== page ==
Overall, state public-sector pension programs continue claw out of the unfunded liabilities that have buried them since the financial collapse, as the total pension debt was over $1 trillion at the close of the fiscal year 2012.
New research from The Pew Charitable Trusts finds that public-sector pensions saw retiree funding shortfalls increase by $157 billion since 2010. At the time, the gap for public employees retirement benefits grew to about $1.38 trillion. Also, there was a reported $757 billion gap in long-term liabilities and $627 billion for retiree health care and other non-pension benefits.
The independent research organization, based in Philadelphia and Washington, D.C., finds that state-run retirement systems had a $914 billion shortfall. This number increases to over $1 trillion when total pension debt factors into local government promises.
Because many states implement a five-year smoothing method when determining pension health and benefit payments, Pew senior researcher David Draine says that the effects of the 2009 stock market crash is still seen to this day as many state retirement officials try to reach promised 7-8% investment returns on an annual basis.
Rather than acknowledge that all at once, we will take a portion of that and reflect that in our figures, Draine says. Were still seeing ongoing increases in unfunded liabilities of 2008 and 2009.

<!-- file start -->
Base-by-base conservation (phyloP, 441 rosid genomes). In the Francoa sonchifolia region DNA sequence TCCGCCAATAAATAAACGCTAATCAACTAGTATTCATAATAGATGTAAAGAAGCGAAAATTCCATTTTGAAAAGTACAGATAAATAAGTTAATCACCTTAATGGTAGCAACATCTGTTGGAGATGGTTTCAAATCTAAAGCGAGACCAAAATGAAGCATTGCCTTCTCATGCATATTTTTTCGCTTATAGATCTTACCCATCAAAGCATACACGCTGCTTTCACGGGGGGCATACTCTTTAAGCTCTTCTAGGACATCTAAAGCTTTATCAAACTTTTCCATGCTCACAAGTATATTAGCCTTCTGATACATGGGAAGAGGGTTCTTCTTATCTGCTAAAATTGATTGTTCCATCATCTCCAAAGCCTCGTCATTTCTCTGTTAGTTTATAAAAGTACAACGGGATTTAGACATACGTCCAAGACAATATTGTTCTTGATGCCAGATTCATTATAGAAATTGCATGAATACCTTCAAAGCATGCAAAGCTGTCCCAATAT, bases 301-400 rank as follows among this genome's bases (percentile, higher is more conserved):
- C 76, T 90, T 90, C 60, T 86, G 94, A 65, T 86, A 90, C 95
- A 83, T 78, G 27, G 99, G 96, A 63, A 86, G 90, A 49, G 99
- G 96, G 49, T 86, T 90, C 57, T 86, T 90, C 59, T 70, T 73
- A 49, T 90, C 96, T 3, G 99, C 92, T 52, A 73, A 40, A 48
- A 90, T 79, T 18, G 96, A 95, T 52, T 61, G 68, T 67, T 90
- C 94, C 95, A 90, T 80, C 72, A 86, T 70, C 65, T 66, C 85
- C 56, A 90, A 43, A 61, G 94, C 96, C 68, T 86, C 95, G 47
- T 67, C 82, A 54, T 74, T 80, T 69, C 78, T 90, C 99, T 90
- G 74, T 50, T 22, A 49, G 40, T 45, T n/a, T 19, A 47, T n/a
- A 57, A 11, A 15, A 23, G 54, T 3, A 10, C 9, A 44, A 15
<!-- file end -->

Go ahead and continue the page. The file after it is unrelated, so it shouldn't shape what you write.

Pew explains in its March update that recent investment returns did little to stave off the funding gap charged to public plan sponsors and public workers. The funding gap a medley of investment return shortfalls, missed contributions and unfunded benefits has increased from $452 billion in 2008 to about $757 billion in 2012.
States have not been consistent in either good times or bad in paying their pension bills, Draine explains. Theres about $20 billion in skipped payments in 2012, and its important to not only fund benefits that are being promised, but also to pay down any pension debt youve accumulated as a state or city or town.
Only 14 states have consistently made at least 95% of the full actuarially required contributions for their pension plans from 2010 through 2012; the remaining 36 states fell short in at least one year, according to the research.
In total, Pew finds that there was approximately $3.2 trillion in total for state pension liabilities. Also, overall funding ratios dipped from 75% in 2010 to 72% in 2012.
However, the outlook for 2013 is brighter, as many states complete their efforts to smooth over losses on their balance sheets.
2013 should be the last year you see another hit from the 2009 losses, says Draine. Even though returns were great in 2013 on an actuarial basis, I think we anticipate either holding steady or declining a bit further.
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